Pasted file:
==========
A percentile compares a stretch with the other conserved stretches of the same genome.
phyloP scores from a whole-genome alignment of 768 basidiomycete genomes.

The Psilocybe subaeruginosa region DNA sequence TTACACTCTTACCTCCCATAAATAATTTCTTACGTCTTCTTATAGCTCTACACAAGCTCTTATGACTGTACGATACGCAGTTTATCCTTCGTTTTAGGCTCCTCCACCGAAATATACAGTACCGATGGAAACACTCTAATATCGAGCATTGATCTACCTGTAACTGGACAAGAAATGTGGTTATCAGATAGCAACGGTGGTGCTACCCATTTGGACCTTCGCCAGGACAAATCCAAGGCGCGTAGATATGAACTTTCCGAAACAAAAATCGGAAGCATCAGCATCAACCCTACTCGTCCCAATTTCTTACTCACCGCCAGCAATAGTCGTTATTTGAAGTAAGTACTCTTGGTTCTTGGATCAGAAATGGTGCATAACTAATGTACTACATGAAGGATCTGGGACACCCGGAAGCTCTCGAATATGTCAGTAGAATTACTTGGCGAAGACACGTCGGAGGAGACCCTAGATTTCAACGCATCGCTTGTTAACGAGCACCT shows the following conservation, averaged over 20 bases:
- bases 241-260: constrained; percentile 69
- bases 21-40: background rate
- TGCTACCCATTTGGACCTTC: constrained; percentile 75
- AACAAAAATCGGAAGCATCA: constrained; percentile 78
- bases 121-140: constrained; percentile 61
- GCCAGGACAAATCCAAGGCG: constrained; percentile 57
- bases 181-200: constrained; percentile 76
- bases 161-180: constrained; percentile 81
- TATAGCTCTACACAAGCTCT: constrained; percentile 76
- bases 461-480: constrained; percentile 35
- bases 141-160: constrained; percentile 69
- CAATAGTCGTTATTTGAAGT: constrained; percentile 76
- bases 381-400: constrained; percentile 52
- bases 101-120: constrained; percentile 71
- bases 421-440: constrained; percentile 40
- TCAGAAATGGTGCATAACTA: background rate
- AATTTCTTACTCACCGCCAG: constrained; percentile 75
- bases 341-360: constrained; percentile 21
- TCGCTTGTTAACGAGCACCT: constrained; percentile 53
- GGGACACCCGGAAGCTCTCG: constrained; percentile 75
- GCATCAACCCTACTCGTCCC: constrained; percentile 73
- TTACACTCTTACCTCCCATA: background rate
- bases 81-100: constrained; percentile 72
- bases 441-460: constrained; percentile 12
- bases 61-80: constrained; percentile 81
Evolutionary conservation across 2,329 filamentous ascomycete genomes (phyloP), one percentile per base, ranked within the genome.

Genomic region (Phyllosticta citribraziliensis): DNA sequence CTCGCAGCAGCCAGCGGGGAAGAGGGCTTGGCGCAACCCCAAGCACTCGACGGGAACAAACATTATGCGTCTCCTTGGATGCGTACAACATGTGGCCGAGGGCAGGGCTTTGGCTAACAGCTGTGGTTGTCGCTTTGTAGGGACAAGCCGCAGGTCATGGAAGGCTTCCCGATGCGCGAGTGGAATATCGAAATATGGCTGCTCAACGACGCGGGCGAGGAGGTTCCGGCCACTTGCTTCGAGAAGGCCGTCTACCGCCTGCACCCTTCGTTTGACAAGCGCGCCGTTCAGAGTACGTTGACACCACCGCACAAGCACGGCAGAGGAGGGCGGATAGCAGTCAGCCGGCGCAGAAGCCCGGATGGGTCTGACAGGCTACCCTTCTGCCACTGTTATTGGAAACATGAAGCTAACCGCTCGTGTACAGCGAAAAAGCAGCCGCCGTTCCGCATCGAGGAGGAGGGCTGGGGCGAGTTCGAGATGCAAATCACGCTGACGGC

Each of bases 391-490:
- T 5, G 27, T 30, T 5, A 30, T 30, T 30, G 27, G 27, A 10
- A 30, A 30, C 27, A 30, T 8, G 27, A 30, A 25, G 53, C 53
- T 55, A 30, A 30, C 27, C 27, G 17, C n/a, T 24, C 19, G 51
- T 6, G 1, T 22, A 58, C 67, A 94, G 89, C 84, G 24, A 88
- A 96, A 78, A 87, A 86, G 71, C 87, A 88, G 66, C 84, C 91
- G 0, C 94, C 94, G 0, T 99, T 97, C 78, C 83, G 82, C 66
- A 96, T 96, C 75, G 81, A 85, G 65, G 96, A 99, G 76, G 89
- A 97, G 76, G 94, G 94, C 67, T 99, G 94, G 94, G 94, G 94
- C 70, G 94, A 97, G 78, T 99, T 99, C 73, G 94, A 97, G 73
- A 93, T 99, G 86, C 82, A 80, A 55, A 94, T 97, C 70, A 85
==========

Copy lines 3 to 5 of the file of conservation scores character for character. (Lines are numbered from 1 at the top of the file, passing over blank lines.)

The Psilocybe subaeruginosa region DNA sequence TTACACTCTTACCTCCCATAAATAATTTCTTACGTCTTCTTATAGCTCTACACAAGCTCTTATGACTGTACGATACGCAGTTTATCCTTCGTTTTAGGCTCCTCCACCGAAATATACAGTACCGATGGAAACACTCTAATATCGAGCATTGATCTACCTGTAACTGGACAAGAAATGTGGTTATCAGATAGCAACGGTGGTGCTACCCATTTGGACCTTCGCCAGGACAAATCCAAGGCGCGTAGATATGAACTTTCCGAAACAAAAATCGGAAGCATCAGCATCAACCCTACTCGTCCCAATTTCTTACTCACCGCCAGCAATAGTCGTTATTTGAAGTAAGTACTCTTGGTTCTTGGATCAGAAATGGTGCATAACTAATGTACTACATGAAGGATCTGGGACACCCGGAAGCTCTCGAATATGTCAGTAGAATTACTTGGCGAAGACACGTCGGAGGAGACCCTAGATTTCAACGCATCGCTTGTTAACGAGCACCT shows the following conservation, averaged over 20 bases:
- bases 241-260: constrained; percentile 69
- bases 21-40: background rate